4m 59s
    5. Using the type panels
      9m 48s
    6. Creating text on a path
      5m 11s
    7. Converting text into paths
      1m 43s
    8. Saving time with keyboard shortcuts
      3m 52s
  12. 27m 25s
    1. Exploring the Appearance panel
      4m 44s
    2. Explaining attribute stacking order
      1m 40s
    3. Applying multiple fills
      3m 1s
    4. Applying multiple strokes
      4m 20s
    5. Adjusting appearance with live effects
      4m 46s
    6. Saving appearances as graphic styles
      8m 54s
  13. 20m 44s
    1. Exploring the Layers panel
      4m 18s
    2. Creating and editing layers
      3m 27s
    3. Targeting objects in the Layers panel
      3m 3s
    4. Working with sublayers
      3m 0s
    5. Hiding, locking, and deleting layers
      4m 14s
    6. Using the Layers panel menu
      2m 42s
  14. 46m 0s
    1. Placing images into Illustrator
      2m 53s
    2. Working with the Links panel
      6m 5s
    3. Embedding images into Illustrator
      3m 12s
    4. Cropping images with a mask
      5m 8s
    5. Exploring the Image Trace panel
      12m 14s
    6. Tracing photographs
      8m 6s
    7. Tracing line art
      4m 33s
    8. Converting pixels to paths
      3m 49s
  15. 19m 21s
    1. What are symbols?
      2m 45s
    2. Using prebuilt symbols
      3m 3s
    3. Using the Symbol Sprayer tool
      4m 19s
    4. Creating new symbols
      3m 50s
    5. Breaking the symbol link
      3m 19s
    6. Redefining symbols
      2m 5s
  16. 12m 9s
    1. Defining a perspective grid
      4m 29s
    2. Drawing artwork in perspective
      3m 49s
    3. Applying artwork to the grid
      3m 51s
  17. 35m 7s
    1. Printing your artwork
      6m 16s
    2. Saving your artwork
      2m 2s
    3. Saving in legacy formats
      3m 0s
    4. Saving templates
      4m 18s
    5. Creating PDF files
      5m 23s
    6. Saving for the web
      4m 46s
    7. Creating high-res bitmap images
      3m 58s
    8. Using Illustrator files in Photoshop and InDesign
      5m 24s
  18. 56s
    1. Next steps
      56s

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Illustrator CS6 Essential Training
8h 48m Beginner May 07, 2012

Viewers: in countries Watching now:

Adobe Illustrator can be used to accomplish many different design tasks, from illustration to app development. This course demonstrates core concepts and techniques that can be applied to any workflow—for print, the web, or building assets that will find their way into other applications. Author Justin Seeley explains the elements that make up vector graphics (paths, strokes, and fills) while showing how to use each of the drawing tools, and demonstrates how to combine and clean up paths and organize them into groups and layers. The course also covers text editing, working with color, effects, and much more.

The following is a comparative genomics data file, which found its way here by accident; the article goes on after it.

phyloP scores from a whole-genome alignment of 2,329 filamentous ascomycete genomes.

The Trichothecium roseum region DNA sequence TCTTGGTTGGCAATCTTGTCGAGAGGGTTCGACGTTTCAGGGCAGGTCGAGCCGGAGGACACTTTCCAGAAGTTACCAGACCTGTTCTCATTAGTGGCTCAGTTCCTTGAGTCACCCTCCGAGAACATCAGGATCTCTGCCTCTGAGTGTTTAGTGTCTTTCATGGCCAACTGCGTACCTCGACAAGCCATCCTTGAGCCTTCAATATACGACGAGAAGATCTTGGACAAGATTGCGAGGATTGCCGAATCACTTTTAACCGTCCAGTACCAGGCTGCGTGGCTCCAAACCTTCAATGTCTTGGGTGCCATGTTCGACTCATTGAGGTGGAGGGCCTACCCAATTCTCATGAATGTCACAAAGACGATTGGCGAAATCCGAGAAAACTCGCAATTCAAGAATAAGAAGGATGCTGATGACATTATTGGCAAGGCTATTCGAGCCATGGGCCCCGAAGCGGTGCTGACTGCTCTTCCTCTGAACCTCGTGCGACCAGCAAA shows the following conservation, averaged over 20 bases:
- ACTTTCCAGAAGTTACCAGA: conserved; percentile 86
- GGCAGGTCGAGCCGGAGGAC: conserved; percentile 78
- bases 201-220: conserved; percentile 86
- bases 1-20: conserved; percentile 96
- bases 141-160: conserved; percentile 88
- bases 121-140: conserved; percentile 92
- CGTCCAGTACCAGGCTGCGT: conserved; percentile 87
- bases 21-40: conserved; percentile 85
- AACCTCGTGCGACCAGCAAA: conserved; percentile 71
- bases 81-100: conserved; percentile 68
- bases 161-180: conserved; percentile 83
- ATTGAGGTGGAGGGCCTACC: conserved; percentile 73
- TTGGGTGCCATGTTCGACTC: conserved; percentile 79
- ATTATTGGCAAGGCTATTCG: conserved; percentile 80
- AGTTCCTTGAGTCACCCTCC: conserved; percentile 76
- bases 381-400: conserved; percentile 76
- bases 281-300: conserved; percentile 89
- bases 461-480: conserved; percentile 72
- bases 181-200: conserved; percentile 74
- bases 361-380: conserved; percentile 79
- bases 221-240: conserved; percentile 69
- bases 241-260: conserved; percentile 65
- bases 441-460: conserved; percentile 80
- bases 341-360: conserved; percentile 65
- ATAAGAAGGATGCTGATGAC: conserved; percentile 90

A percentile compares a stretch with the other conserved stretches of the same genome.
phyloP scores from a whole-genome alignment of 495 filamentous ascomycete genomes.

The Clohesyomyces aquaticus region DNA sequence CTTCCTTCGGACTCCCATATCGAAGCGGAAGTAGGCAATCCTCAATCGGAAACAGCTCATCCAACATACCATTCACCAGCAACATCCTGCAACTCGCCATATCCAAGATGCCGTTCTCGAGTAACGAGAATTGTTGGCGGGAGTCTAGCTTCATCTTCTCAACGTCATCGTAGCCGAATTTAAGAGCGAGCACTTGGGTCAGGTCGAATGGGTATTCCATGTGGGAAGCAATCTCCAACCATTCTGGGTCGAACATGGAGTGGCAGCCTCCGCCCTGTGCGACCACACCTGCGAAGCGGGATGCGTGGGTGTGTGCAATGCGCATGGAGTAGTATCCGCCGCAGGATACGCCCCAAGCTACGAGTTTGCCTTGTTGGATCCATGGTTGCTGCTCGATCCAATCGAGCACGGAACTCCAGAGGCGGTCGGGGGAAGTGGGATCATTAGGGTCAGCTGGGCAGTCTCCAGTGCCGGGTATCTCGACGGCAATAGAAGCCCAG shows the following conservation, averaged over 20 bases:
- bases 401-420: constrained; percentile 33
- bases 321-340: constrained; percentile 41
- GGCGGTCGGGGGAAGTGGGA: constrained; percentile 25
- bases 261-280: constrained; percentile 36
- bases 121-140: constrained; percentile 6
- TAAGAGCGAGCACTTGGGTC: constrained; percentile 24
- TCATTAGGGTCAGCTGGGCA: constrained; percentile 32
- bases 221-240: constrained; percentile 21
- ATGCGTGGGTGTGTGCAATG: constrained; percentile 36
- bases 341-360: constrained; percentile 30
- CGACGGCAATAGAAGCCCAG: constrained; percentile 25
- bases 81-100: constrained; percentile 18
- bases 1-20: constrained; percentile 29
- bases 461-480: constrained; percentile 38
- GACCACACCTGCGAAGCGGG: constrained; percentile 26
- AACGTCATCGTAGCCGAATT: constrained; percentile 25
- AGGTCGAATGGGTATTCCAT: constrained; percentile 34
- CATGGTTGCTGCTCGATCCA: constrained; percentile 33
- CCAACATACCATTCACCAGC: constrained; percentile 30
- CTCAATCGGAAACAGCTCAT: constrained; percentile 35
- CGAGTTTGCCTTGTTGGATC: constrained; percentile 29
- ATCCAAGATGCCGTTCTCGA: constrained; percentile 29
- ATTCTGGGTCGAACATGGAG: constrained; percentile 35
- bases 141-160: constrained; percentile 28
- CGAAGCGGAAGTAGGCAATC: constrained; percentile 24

Topics include:
  • Understanding vector graphics
  • Creating and setting up files for print or web destinations
  • Selecting and transforming objects on the page
  • Creating spot colors
  • Applying fills, strokes, and gradients to artwork
  • Adjusting appearances and effects
  • Working with anchor points and paths
  • Drawing with the Pen tool
  • Creating text
  • Managing layers
  • Creating and using symbols
  • Printing, saving, and exporting artwork
Subject:
Design
Software:
Illustrator
Author:
Justin Seeley

Adjusting Illustrator color settings

Before creating your first swatch inside of Illustrator, it's important to understand the different settings for color that you're able to change prior to getting started with the document or even after you have open up a document, how to modify those settings after the fact. In this movie I'll be walking you through Illustrator's Color Settings panel and how to navigate it and exactly what everything means. In order to open up Illustrator's Color Settings dialog box, you need to go up to the Edit menu and go down and choose Color Settings, or you can simply use the keyboard shortcut Shift+Ctrl+K on the PC, Shift+Command+K on the Mac.

Once you open that up, you are going to see that the Color Settings dialog box has a lot of information in it. It tells you at the top, For more information on color settings you can search for "setting up color management" in the Help document. The Help documentation on color is actually really good in Illustrator, so I recommend reading through that if you have the opportunity. At the top you'll be able to pick the Settings. In most cases, North American General Purpose 2 will be okay, but you may want to switch this, especially if you are doing a lot of print work to North American Prepress.